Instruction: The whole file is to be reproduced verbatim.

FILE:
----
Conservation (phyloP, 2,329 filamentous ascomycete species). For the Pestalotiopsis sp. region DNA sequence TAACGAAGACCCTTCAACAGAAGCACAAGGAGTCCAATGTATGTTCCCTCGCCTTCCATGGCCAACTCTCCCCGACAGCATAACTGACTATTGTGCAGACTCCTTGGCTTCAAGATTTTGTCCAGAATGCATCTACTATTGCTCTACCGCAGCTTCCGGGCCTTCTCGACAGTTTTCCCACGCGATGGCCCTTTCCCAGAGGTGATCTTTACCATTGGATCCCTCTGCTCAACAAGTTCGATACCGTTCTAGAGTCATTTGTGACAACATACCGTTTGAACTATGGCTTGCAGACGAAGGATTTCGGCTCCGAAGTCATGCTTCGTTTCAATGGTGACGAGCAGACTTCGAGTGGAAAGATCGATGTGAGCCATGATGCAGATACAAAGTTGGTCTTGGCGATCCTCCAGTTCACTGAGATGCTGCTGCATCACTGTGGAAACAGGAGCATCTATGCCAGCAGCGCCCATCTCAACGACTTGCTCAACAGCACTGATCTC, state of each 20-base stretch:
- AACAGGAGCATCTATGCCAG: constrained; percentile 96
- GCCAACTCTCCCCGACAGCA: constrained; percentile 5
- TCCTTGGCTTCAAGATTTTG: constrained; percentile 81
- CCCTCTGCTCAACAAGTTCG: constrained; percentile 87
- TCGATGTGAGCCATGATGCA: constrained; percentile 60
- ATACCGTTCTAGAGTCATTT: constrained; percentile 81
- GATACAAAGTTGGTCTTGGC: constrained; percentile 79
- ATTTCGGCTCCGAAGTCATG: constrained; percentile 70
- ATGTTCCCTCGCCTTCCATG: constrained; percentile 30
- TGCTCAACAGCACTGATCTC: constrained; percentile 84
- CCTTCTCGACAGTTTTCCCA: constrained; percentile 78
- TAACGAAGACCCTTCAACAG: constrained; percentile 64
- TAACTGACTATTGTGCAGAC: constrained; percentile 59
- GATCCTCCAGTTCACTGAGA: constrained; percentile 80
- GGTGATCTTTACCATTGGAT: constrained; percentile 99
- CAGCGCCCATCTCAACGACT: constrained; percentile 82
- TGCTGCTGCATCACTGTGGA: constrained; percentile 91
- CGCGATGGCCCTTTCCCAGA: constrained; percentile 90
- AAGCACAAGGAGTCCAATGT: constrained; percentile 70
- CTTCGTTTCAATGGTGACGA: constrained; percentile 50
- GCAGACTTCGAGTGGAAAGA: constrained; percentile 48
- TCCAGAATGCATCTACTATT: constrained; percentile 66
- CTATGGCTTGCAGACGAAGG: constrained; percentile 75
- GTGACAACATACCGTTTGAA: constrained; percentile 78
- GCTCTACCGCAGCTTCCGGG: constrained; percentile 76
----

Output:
Conservation (phyloP, 2,329 filamentous ascomycete species). For the Pestalotiopsis sp. region DNA sequence TAACGAAGACCCTTCAACAGAAGCACAAGGAGTCCAATGTATGTTCCCTCGCCTTCCATGGCCAACTCTCCCCGACAGCATAACTGACTATTGTGCAGACTCCTTGGCTTCAAGATTTTGTCCAGAATGCATCTACTATTGCTCTACCGCAGCTTCCGGGCCTTCTCGACAGTTTTCCCACGCGATGGCCCTTTCCCAGAGGTGATCTTTACCATTGGATCCCTCTGCTCAACAAGTTCGATACCGTTCTAGAGTCATTTGTGACAACATACCGTTTGAACTATGGCTTGCAGACGAAGGATTTCGGCTCCGAAGTCATGCTTCGTTTCAATGGTGACGAGCAGACTTCGAGTGGAAAGATCGATGTGAGCCATGATGCAGATACAAAGTTGGTCTTGGCGATCCTCCAGTTCACTGAGATGCTGCTGCATCACTGTGGAAACAGGAGCATCTATGCCAGCAGCGCCCATCTCAACGACTTGCTCAACAGCACTGATCTC, state of each 20-base stretch:
- AACAGGAGCATCTATGCCAG: constrained; percentile 96
- GCCAACTCTCCCCGACAGCA: constrained; percentile 5
- TCCTTGGCTTCAAGATTTTG: constrained; percentile 81
- CCCTCTGCTCAACAAGTTCG: constrained; percentile 87
- TCGATGTGAGCCATGATGCA: constrained; percentile 60
- ATACCGTTCTAGAGTCATTT: constrained; percentile 81
- GATACAAAGTTGGTCTTGGC: constrained; percentile 79
- ATTTCGGCTCCGAAGTCATG: constrained; percentile 70
- ATGTTCCCTCGCCTTCCATG: constrained; percentile 30
- TGCTCAACAGCACTGATCTC: constrained; percentile 84
- CCTTCTCGACAGTTTTCCCA: constrained; percentile 78
- TAACGAAGACCCTTCAACAG: constrained; percentile 64
- TAACTGACTATTGTGCAGAC: constrained; percentile 59
- GATCCTCCAGTTCACTGAGA: constrained; percentile 80
- GGTGATCTTTACCATTGGAT: constrained; percentile 99
- CAGCGCCCATCTCAACGACT: constrained; percentile 82
- TGCTGCTGCATCACTGTGGA: constrained; percentile 91
- CGCGATGGCCCTTTCCCAGA: constrained; percentile 90
- AAGCACAAGGAGTCCAATGT: constrained; percentile 70
- CTTCGTTTCAATGGTGACGA: constrained; percentile 50
- GCAGACTTCGAGTGGAAAGA: constrained; percentile 48
- TCCAGAATGCATCTACTATT: constrained; percentile 66
- CTATGGCTTGCAGACGAAGG: constrained; percentile 75
- GTGACAACATACCGTTTGAA: constrained; percentile 78
- GCTCTACCGCAGCTTCCGGG: constrained; percentile 76